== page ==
Accessing memory beyond allocated chunk

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A a pointer to a piece of memory containing n elements may only be dereferenced if it is in the range memory and memory + (n - 1). Dereferencing a pointer outside of that range results in undefined behavior. As an example, consider the following code:

int array[3];
int *beyond_array = array + 3;
*beyond_array = 0; /* Accesses memory that has not been allocated. */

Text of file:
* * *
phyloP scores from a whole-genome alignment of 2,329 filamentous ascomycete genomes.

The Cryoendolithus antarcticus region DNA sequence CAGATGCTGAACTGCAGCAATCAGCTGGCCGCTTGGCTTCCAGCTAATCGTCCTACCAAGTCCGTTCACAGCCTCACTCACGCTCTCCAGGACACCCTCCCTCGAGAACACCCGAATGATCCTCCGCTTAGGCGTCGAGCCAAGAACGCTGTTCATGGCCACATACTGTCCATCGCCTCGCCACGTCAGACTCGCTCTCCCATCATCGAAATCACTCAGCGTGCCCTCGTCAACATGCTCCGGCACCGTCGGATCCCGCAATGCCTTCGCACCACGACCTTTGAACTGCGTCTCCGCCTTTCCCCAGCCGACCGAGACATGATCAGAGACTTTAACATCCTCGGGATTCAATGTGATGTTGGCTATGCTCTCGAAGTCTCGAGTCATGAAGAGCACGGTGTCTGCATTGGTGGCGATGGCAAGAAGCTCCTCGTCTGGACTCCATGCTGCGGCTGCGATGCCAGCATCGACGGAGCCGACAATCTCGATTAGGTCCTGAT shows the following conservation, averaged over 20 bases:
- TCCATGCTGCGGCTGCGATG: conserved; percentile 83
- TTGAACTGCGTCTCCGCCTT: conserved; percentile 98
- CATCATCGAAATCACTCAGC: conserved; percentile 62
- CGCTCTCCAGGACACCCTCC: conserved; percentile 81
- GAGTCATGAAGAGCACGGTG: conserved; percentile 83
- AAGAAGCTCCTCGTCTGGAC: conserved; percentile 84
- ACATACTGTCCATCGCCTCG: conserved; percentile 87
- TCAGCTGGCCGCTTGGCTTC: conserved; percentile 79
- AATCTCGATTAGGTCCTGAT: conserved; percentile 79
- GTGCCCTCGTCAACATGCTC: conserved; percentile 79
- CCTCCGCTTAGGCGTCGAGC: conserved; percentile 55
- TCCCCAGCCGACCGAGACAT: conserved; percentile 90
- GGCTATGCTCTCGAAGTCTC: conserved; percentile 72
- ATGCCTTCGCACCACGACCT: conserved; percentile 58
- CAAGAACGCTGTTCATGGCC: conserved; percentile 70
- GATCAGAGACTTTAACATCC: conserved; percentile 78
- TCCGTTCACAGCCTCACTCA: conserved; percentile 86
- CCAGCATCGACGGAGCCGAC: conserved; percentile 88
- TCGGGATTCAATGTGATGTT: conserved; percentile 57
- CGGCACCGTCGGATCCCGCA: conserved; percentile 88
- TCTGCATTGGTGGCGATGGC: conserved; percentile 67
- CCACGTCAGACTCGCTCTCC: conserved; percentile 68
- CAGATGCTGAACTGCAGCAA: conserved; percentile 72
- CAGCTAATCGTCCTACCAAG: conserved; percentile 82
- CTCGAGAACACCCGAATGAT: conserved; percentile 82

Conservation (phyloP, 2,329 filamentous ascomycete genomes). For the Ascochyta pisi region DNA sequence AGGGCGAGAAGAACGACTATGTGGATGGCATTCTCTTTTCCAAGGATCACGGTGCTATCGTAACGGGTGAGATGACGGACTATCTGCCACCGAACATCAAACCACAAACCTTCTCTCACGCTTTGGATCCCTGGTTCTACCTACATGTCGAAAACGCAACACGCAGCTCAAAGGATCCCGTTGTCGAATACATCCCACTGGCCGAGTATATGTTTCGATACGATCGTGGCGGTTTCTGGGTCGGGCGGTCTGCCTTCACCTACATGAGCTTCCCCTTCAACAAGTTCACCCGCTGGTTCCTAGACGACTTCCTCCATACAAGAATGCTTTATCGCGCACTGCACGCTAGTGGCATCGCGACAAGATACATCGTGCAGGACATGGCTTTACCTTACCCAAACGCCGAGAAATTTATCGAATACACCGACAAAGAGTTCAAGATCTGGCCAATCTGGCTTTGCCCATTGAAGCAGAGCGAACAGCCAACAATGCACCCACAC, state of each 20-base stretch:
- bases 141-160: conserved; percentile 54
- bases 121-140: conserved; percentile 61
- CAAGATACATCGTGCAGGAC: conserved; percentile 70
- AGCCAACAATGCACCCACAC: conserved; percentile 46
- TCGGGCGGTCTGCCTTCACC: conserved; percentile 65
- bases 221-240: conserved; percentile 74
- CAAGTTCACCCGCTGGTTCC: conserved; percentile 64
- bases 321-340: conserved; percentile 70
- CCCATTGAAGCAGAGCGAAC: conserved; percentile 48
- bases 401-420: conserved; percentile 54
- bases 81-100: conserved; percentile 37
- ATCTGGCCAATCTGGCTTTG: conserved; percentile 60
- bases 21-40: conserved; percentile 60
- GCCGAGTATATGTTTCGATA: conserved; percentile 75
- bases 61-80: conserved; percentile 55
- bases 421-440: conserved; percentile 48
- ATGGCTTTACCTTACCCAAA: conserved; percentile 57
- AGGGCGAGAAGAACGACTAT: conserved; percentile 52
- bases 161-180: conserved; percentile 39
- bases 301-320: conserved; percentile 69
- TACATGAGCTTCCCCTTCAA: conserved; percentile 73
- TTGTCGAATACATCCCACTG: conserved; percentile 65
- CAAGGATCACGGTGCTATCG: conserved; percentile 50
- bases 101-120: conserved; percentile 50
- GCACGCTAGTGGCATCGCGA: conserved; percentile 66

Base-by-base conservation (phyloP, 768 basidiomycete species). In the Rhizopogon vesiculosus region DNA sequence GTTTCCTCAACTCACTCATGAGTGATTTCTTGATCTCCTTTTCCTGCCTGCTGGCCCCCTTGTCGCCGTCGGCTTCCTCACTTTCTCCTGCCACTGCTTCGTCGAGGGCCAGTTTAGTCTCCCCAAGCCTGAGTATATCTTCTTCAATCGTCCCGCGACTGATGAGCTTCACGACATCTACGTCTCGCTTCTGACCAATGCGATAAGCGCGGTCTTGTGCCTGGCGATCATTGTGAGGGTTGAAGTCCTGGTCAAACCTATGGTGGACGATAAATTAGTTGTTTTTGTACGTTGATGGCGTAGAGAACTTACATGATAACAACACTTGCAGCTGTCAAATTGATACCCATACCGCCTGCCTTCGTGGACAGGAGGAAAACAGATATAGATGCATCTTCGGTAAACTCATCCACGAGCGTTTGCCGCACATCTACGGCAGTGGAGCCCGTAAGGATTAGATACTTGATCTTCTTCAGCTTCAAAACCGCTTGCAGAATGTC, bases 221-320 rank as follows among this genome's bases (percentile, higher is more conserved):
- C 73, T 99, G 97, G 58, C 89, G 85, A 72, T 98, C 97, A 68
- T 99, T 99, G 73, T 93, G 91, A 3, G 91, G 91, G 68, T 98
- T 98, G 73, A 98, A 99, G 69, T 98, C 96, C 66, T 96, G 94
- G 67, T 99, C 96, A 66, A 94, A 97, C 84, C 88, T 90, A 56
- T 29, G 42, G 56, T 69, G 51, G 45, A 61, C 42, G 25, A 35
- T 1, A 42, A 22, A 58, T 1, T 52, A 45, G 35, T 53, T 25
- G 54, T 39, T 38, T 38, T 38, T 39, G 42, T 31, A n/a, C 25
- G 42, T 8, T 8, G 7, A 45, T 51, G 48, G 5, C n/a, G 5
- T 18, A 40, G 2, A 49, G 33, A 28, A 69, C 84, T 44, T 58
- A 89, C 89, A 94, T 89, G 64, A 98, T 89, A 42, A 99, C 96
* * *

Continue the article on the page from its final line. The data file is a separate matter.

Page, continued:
The third line accesses the 4th element in an array that is only 3 elements long, leading to undefined behavior. Similarly, the behavior of the second line in the following code fragment is also not well defined:

int array[3];
array[3] = 0;

Note that pointing past the last element of an array is not undefined behavior (beyond_array = array + 3 is well defined here), but dereferencing it is (*beyond_array is undefined behavior). This rule also holds for dynamically allocated memory (such as buffers created through malloc).

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